|Resources for the Thermodynamics of Biochemical Reactions|
2. Sources of Experimental Data
2. Sources of Experimental Data
Goldberg and Tewari (NIST) have searched the literature for experimental measurements of apparent equilibrium constants and enthalpies of biochemical reactions and have evaluated these data in a series of publications:
R.N. Goldberg; Y.B. Tewari, D. Bell, and K. Fazio, Thermodynamics of Enzyme-catalyzed Reactions: Part 1. Oxidoreductases, J. Phys. Chem. Ref. Data 22, 515 (1993).
R.N. Goldberg and Y.B. Tewari, Thermodynamics of Enzyme-catalyzed Reactions: Part 2. Transferases, J. Phys. Chem. Ref. Data 23, 547-617 (1994).
R.N. Goldberg and Y.B. Tewari, Thermodynamics of Enzyme-catalyzed Reactions: Part 3. Hydrolases, J. Phys. Chem. Ref. Data, 23, 1035-1103 (1994).
R.N. Goldberg and Y.B. Tewari, Thermodynamics of Enzyme-catalyzed Reactions: Part 4. Lyases, J. Phys. Chem. Ref. Data 24, 1669-1698 (1995).
R.N. Goldberg and Y.B. Tewari, Thermodynamics of Enzyme-catalyzed Reactions: Part 5. Isomerases and Ligases, J. Phys. Chem. Ref. Data 24, 1765-1801 (1995).
R.N. Goldberg, Thermodynamics of Enzyme-catalyzed Reactions: Part 6 - 1999 Update, J. Phys. Chem. Ref. Data 28, 931-965 (1999).
Goldberg has also put these references and
an index on the web:
Thus experimental values of apparent equilibrium constants are available on about 400 enzyme-catalyzed reactions involving about 1000 different reactants. Thus in principle, standard thermodynamic properties can be calculated for species of about 1000 reactants in biochemical reactions. There is an urgent need for more measurements of apparent equilibrium constants and heats of biochemical reactions.
The interpretation of the pH dependencies of apparent equilibrium constants depends on the pKs of acidic groups in reactants, and the following review contains pKs for sixty eight weak acids.
R.N. Goldberg, N. Kishore, and R.M. Lenner, Thermodynamic Quantities for the Ionization Reactions of Buffers, J. Phys. Ref. Data 31, 231-370 (2002).
Klotz (Northwestern U.) has compiled a large number of apparent equilibrium constants for protein-ligand equilibria.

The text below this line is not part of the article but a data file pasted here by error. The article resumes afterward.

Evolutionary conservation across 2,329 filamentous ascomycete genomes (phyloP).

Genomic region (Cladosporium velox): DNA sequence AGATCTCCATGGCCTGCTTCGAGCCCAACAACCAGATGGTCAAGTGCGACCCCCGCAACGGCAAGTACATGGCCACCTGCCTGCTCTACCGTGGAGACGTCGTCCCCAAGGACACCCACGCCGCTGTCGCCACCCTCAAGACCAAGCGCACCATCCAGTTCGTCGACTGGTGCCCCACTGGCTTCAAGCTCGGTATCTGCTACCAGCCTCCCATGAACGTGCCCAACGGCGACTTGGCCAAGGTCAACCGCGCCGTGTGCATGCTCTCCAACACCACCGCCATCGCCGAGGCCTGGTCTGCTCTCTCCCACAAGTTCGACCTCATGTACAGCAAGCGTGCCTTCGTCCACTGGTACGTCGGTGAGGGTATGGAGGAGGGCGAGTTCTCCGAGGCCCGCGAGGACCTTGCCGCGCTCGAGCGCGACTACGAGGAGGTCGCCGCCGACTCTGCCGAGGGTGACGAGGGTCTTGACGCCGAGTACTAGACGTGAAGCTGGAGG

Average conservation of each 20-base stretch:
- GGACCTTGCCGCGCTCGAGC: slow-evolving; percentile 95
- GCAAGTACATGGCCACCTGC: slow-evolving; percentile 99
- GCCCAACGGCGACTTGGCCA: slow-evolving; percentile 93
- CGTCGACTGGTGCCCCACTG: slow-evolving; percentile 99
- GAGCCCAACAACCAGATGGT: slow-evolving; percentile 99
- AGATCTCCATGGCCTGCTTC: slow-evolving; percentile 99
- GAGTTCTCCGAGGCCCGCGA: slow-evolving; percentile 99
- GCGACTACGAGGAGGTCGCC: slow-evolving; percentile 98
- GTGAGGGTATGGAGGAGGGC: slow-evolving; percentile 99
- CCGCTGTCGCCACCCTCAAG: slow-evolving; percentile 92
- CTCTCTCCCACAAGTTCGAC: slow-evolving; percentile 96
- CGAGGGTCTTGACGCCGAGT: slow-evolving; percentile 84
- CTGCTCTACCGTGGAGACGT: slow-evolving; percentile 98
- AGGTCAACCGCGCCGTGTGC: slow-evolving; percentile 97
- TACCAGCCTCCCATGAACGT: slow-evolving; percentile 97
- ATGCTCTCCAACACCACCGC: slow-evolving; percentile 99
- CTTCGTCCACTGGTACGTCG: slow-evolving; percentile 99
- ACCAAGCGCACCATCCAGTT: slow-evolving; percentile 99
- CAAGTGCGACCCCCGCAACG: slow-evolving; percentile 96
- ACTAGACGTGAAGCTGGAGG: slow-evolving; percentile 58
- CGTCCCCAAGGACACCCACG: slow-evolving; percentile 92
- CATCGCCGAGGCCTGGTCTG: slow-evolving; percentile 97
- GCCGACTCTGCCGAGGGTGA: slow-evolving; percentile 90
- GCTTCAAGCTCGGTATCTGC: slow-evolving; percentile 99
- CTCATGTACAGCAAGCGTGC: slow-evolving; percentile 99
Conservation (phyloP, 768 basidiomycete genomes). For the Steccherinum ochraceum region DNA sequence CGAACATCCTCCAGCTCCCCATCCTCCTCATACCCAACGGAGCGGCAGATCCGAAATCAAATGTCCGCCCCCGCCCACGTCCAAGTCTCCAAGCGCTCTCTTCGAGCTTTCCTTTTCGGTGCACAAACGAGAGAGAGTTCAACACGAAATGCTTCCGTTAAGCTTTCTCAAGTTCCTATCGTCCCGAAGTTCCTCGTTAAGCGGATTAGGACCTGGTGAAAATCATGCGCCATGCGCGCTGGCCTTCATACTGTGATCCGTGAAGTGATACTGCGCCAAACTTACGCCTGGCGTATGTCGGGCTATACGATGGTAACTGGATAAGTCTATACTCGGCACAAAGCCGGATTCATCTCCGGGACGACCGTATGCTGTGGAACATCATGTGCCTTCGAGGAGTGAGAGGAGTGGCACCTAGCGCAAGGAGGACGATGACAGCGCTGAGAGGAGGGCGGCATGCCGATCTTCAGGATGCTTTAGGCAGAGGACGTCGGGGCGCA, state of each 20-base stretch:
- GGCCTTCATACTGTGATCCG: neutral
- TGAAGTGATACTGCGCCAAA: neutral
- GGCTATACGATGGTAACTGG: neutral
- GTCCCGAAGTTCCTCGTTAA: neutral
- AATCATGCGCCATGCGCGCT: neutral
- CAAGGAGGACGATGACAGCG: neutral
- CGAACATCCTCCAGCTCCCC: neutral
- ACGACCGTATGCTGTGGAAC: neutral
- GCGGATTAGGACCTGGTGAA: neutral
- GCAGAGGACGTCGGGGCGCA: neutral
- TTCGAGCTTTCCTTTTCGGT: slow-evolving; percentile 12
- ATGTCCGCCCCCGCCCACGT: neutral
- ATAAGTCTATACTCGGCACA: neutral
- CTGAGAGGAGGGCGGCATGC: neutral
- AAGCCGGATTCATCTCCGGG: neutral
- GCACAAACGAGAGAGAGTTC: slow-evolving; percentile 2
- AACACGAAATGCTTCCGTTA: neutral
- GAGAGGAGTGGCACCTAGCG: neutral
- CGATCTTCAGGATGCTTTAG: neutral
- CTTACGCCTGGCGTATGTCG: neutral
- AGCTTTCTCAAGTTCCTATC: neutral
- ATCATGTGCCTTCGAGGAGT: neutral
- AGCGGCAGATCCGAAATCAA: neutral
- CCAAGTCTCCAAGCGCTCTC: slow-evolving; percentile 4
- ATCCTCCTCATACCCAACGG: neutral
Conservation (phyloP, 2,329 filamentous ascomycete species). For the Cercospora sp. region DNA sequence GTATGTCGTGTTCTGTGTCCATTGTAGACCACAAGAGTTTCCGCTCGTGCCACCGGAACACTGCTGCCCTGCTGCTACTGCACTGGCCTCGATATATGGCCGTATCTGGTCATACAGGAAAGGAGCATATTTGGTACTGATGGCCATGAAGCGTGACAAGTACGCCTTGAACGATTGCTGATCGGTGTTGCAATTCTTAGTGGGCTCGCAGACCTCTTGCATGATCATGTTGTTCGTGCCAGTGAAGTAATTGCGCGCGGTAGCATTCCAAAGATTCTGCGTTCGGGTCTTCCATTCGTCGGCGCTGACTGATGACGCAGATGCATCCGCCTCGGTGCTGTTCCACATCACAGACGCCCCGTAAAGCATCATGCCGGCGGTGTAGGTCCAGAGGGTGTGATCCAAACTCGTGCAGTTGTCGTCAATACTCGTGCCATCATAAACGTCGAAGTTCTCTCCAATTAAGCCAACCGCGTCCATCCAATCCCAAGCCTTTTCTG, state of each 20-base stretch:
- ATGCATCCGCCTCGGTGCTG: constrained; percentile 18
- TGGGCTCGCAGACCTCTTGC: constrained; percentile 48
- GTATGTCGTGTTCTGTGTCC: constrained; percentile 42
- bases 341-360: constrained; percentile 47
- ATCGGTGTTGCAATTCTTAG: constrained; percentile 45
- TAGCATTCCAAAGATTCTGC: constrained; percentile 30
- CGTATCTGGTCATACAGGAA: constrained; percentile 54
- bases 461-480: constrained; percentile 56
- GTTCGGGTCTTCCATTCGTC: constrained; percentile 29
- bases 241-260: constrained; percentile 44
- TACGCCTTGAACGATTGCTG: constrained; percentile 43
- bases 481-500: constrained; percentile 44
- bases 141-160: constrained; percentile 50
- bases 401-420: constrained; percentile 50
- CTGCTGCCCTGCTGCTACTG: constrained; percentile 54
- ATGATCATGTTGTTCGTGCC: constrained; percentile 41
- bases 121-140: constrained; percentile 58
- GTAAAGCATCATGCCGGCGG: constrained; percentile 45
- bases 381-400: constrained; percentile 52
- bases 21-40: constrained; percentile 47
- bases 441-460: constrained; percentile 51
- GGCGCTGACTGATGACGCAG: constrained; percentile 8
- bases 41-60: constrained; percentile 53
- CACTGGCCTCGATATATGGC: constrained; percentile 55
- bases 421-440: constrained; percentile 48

I.M. Klotz, Ligand-Receptor Energetics, Wiley, Hoboken, NJ, 1997.
There are two sources of standard chemical thermodynamic properties of species in dilute aqueous solutions:
D.D. Wagman, W.H. Evans, V.B. Parker, R.H. Schumm, I. Halow, S.M. Bailey, K.L. Churney, and R.L. Nutall, The NBS Tables of Chemical Thermodynamic Properties, J. Phys. Chem. Ref. Data, 11, Suppl. 2 (1982).
J.D. Cox, D.D. Wagman, and V.A. Medvedev, CODATA Key Values for Thermodynamics, Hemisphere, Washington, D. C., 1989.
The NBS tables do not go beyond C1 and C2 species, but these tables do contain a number of species of biochemical interest. Tables like the NBS Tables provide the most efficient way of storing thermodynamic information on reactions because they can be used to calculate standard thermodynamic properties of reactions that have not been studied experimentally. The reason the NBS Tables do not go beyond C2 is that chemical equilibrium and calorimetric measurements with larger organic molecules produce very complicated mixtures. Also reaction rates are often slow or essentially zero in aqueous solution at room temperature. Enzyme catalysis changes this situation completely. The current data base of transformed thermodynamic properties includes about 130 biochemical reactants, but work is required to increase this number, as described in the next section. On the basis of such a data base, the standard transformed thermodynamic properties of many other biochemical reactants can be estimated on the basis of structural similarities.
NIST provides a Chemistry
WebBook with a variety of types of information useful in thermodynamics.
Department of Chemistry
Cambridge, MA 02139